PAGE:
Why Asynchronous Programming Matters
Throughout the previous chapters, you have repeatedly seen useful cases of asynchronous programming. For example, instead of blocking and waiting for a delegate invocation to complete, we can use the
Begin/End pair of methods to avoid blocking. Similarly, when dealing with I/O operations, it’s very common to use an asynchronous approach to perform the operations to prevent blocked user interfaces.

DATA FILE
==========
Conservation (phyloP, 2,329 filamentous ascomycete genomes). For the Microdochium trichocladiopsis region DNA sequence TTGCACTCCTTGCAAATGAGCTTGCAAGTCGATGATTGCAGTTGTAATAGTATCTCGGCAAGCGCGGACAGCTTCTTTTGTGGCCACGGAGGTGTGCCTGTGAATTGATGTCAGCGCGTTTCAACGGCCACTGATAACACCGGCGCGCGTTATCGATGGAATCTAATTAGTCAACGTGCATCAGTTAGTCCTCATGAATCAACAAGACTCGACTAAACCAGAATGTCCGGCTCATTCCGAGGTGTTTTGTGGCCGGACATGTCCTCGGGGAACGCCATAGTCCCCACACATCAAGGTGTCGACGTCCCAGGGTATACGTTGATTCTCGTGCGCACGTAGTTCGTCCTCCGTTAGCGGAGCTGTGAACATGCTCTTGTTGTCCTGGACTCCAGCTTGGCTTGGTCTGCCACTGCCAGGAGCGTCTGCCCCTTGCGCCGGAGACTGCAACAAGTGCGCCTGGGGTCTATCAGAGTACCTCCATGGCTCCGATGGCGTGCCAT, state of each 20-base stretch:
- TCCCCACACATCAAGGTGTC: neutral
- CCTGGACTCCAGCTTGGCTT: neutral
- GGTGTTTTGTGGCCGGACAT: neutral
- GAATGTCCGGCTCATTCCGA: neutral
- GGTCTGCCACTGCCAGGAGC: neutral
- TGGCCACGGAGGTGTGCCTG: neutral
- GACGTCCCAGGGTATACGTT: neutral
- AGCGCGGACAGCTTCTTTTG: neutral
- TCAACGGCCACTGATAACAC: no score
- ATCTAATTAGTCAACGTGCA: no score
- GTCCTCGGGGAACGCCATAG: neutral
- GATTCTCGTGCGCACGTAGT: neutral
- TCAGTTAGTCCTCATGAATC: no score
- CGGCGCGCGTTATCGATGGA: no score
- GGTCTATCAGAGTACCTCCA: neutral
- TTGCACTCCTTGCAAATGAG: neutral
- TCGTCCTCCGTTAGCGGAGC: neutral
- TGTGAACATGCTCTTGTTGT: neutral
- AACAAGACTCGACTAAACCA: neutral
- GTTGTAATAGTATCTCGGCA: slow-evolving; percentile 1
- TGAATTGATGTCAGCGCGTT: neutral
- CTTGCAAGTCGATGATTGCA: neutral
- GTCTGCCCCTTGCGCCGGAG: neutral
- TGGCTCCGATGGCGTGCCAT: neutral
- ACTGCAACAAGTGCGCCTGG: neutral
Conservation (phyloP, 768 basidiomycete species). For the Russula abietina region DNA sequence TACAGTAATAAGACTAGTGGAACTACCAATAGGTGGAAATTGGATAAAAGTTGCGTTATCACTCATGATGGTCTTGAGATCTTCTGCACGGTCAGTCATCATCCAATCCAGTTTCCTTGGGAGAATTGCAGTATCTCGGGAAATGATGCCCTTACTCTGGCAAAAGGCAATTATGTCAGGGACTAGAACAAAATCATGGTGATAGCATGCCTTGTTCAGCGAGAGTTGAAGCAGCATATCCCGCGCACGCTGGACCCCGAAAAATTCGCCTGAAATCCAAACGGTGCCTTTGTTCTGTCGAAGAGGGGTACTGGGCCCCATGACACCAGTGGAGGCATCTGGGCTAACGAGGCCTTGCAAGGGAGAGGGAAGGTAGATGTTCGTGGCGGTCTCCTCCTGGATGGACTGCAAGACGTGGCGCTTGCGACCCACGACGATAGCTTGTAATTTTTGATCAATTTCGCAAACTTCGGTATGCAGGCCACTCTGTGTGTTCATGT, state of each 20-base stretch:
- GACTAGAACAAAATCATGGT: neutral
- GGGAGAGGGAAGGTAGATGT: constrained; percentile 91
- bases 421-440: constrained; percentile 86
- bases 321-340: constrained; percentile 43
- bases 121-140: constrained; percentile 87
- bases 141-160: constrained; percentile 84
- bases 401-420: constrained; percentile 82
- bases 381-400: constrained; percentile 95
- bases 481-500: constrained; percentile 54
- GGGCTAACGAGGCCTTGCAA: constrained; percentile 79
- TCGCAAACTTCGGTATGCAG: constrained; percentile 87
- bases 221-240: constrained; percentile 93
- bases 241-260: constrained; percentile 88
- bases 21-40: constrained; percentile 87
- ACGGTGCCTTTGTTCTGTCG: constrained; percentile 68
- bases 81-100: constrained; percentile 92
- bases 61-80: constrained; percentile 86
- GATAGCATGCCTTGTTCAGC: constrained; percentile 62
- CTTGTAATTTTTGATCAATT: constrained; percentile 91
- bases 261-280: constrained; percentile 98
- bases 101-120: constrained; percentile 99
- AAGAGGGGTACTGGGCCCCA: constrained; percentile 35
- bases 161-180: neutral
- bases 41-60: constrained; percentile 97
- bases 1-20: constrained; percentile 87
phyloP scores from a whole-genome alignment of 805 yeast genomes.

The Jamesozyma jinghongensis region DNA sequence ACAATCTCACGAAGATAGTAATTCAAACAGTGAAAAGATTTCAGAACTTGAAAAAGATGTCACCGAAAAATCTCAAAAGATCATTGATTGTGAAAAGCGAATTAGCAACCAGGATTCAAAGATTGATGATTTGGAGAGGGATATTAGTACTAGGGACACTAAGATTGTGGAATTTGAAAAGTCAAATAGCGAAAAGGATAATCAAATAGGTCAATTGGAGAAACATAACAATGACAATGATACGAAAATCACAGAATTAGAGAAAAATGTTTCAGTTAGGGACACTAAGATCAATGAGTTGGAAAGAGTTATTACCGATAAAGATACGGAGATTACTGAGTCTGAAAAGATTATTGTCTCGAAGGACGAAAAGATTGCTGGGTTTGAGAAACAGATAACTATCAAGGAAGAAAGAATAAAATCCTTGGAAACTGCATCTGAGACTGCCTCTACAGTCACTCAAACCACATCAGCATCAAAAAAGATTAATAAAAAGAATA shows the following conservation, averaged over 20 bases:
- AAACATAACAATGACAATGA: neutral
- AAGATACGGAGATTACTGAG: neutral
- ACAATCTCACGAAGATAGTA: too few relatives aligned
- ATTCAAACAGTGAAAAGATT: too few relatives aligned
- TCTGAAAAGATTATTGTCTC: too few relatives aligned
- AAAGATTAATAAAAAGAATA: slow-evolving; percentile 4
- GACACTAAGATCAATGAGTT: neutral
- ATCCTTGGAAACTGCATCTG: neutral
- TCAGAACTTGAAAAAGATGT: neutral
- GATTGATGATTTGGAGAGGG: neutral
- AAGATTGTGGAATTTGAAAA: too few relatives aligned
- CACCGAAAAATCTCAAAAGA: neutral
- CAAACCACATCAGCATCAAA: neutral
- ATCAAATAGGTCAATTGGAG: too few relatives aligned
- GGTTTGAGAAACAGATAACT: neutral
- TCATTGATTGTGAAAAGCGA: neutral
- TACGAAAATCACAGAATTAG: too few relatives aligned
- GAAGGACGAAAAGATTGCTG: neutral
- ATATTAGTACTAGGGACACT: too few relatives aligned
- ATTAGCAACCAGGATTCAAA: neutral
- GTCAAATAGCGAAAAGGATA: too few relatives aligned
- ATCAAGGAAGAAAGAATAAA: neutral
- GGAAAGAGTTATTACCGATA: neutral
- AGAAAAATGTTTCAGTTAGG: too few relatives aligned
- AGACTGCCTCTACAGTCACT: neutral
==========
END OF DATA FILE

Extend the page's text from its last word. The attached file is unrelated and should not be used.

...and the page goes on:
Unfortunately, asynchronous programming has been notoriously hard due to the required usage of coding patterns that have an invasive effect on the structure of your code. Moreover, error handling, cancellation, progress tracking, resource management, and so on are very tedious and error-prone to wire up in an asynchronous ...